The NYT reports in an article that attributes the decision to irrational fear.
But there's a link in the sidebar, under "related coverage," to a piece from last October, by the same reporter, Roni Carin Rabin, titled "‘Going Flat’ After Breast Cancer," about women choosing not to go through breast reconstruction after a mastectomy. This article — with many photographs — celebrates the post-mastectomy, unreconstructed look. But all of these women have had both breasts removed.
Putting the 2 articles together, I would guess that at least some of the women opting for a double mastectomy are at least partly thinking about the aesthetics of symmetry. The new article does have this:
Researchers initially thought that women would be more likely to choose a double mastectomy in regions where reconstructive surgery is more commonly done because they wanted symmetrical reconstructed breasts, but many states with high rates of double mastectomies do not have high rates of reconstructive surgery, and vice versa.How about symmetrical unreconstructed breasts? I'm surprised Rabin doesn't consider this possibility, because the article she wrote last year shows women who are critical of the pressure to reconstruct:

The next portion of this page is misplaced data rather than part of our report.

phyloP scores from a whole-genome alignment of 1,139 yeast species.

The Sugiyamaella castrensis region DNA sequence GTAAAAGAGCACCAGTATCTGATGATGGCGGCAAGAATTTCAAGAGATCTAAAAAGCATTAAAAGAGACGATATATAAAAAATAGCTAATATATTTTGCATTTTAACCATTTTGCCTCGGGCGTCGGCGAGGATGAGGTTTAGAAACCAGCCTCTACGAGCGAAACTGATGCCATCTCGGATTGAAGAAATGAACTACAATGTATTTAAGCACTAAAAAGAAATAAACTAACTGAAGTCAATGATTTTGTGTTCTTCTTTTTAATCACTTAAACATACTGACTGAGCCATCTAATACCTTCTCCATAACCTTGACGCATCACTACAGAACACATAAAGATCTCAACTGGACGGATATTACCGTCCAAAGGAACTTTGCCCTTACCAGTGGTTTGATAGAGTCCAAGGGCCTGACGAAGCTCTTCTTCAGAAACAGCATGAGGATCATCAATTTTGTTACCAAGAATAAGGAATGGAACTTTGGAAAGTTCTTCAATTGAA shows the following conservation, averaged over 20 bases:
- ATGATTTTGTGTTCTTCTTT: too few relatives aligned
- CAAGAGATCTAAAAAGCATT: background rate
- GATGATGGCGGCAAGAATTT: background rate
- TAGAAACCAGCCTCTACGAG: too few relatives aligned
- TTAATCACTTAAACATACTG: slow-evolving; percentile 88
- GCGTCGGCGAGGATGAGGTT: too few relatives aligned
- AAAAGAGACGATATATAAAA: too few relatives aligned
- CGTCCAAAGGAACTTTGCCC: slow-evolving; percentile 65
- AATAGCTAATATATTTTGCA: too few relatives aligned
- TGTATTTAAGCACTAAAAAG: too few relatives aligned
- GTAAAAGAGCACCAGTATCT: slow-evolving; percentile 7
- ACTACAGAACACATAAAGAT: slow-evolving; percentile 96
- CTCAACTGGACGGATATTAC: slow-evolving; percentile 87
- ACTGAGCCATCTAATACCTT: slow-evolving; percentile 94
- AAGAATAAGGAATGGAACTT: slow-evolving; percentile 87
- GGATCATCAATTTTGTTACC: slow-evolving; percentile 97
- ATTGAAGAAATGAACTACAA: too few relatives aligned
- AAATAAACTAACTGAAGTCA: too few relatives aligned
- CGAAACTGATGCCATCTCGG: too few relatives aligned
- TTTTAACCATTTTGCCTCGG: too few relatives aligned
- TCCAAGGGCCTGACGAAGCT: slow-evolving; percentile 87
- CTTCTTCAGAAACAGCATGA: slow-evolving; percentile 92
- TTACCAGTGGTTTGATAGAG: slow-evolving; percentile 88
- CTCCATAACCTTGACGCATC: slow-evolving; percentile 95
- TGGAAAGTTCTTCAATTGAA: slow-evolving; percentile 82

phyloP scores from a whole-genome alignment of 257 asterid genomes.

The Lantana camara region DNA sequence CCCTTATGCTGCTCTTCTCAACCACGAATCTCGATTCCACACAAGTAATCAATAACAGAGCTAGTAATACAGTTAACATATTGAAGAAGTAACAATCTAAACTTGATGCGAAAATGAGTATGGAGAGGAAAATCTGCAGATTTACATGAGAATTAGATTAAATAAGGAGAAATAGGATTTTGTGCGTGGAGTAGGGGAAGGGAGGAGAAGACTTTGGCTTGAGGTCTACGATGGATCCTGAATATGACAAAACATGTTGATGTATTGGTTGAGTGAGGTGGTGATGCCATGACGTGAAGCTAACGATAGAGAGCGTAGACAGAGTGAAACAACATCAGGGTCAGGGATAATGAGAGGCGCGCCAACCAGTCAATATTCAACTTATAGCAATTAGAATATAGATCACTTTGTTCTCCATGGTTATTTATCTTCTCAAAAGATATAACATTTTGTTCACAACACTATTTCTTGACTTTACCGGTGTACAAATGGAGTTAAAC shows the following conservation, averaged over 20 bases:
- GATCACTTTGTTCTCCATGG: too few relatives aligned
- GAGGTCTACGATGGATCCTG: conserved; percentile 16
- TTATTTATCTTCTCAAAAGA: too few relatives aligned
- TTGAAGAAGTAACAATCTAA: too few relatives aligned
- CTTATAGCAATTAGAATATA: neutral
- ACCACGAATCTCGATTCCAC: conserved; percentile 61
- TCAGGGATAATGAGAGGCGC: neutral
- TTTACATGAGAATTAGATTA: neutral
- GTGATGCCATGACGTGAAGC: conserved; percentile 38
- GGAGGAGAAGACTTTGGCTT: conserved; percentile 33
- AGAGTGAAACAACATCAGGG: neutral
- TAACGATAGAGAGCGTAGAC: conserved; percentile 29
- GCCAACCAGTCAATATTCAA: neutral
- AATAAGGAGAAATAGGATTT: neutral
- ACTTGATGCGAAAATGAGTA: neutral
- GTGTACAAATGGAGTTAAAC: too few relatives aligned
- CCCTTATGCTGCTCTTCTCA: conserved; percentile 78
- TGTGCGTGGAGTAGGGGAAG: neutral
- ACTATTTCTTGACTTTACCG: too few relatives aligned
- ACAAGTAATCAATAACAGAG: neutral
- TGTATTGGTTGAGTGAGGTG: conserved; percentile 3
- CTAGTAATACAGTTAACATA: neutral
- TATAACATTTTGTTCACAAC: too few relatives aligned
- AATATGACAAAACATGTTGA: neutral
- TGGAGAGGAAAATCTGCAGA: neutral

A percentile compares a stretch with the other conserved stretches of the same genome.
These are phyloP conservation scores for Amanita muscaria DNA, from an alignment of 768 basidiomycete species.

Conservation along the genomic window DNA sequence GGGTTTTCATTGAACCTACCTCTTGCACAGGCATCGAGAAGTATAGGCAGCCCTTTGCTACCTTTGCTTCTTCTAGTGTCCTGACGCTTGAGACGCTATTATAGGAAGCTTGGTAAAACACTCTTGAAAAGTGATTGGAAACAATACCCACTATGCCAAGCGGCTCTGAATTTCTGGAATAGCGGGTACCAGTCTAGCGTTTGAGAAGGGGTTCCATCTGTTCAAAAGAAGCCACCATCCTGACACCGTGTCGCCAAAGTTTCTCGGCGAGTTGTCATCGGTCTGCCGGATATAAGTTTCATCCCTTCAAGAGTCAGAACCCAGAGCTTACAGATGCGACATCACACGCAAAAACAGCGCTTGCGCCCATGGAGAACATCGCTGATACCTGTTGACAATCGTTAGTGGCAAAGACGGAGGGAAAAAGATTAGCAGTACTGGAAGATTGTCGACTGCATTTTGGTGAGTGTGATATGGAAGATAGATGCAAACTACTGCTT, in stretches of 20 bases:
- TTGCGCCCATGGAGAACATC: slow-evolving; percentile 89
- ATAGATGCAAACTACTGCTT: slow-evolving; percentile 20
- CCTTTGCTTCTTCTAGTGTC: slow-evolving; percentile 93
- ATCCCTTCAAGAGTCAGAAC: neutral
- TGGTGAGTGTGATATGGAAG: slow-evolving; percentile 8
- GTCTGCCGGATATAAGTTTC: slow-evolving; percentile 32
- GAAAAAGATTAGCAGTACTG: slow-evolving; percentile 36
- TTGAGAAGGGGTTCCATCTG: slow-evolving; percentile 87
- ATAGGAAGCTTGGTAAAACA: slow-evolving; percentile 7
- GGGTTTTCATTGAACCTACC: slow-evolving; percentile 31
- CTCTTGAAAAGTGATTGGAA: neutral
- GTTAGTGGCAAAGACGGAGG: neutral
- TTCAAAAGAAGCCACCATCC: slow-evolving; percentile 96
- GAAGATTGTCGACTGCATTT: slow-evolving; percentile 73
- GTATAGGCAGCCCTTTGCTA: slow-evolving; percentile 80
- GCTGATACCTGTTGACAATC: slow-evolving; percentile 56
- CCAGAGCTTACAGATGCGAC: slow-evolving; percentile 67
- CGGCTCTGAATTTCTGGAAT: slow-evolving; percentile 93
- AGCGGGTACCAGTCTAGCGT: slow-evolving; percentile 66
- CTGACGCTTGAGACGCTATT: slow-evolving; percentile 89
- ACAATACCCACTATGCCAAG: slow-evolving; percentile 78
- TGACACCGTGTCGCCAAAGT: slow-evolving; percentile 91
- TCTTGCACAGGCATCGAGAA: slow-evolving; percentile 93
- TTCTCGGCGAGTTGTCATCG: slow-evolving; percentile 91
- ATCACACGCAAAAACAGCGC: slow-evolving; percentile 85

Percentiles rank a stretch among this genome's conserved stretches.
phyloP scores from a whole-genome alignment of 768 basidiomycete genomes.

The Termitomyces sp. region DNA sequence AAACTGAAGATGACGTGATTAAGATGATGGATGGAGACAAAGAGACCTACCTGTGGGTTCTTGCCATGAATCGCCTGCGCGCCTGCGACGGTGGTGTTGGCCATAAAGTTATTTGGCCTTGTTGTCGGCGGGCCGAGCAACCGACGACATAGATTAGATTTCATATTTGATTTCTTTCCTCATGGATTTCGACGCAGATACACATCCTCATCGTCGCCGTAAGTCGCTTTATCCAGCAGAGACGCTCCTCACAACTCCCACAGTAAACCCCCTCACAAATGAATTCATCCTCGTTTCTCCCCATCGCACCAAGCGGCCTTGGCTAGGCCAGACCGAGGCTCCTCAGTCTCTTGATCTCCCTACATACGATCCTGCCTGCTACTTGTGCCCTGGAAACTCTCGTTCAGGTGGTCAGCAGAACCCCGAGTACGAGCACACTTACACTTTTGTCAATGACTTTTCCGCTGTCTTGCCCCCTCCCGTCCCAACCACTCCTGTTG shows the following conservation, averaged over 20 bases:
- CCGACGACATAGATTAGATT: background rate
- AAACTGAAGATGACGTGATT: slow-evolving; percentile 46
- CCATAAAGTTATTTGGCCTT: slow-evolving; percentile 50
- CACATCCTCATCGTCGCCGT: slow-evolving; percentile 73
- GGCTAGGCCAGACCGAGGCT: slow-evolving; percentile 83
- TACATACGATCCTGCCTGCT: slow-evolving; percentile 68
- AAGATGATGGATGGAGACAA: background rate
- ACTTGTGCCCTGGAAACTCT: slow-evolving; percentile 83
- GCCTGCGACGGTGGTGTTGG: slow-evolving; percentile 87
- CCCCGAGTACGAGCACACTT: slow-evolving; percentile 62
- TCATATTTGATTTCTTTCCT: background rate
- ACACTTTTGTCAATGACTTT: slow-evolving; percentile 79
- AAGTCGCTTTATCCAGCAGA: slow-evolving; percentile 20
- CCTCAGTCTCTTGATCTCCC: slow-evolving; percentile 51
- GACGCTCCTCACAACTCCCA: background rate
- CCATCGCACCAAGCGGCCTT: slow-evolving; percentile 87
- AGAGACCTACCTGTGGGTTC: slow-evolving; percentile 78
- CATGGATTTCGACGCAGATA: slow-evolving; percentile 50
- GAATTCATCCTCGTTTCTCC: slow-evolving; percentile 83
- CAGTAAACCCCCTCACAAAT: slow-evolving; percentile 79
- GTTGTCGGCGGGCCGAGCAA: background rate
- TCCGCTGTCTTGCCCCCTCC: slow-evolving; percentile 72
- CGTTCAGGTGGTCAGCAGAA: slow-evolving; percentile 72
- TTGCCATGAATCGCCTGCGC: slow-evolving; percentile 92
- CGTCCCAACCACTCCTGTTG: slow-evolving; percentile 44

For years, medical professionals have embraced the idea that breast restoration is an integral part of cancer treatment.... In promoting the surgery, doctors cite studies that suggest breast reconstruction improves a woman’s quality of life after cancer. But some women say that doctors focus too much on physical appearance, and not enough on the toll prolonged reconstructive procedures take on their bodies and their psyches. Up to one-third of women who undergo reconstruction experience complications. A systematic review of 28 studies found that women who went without reconstruction fared no worse, and sometimes did better, in terms of body image, quality of life and sexual outcomes.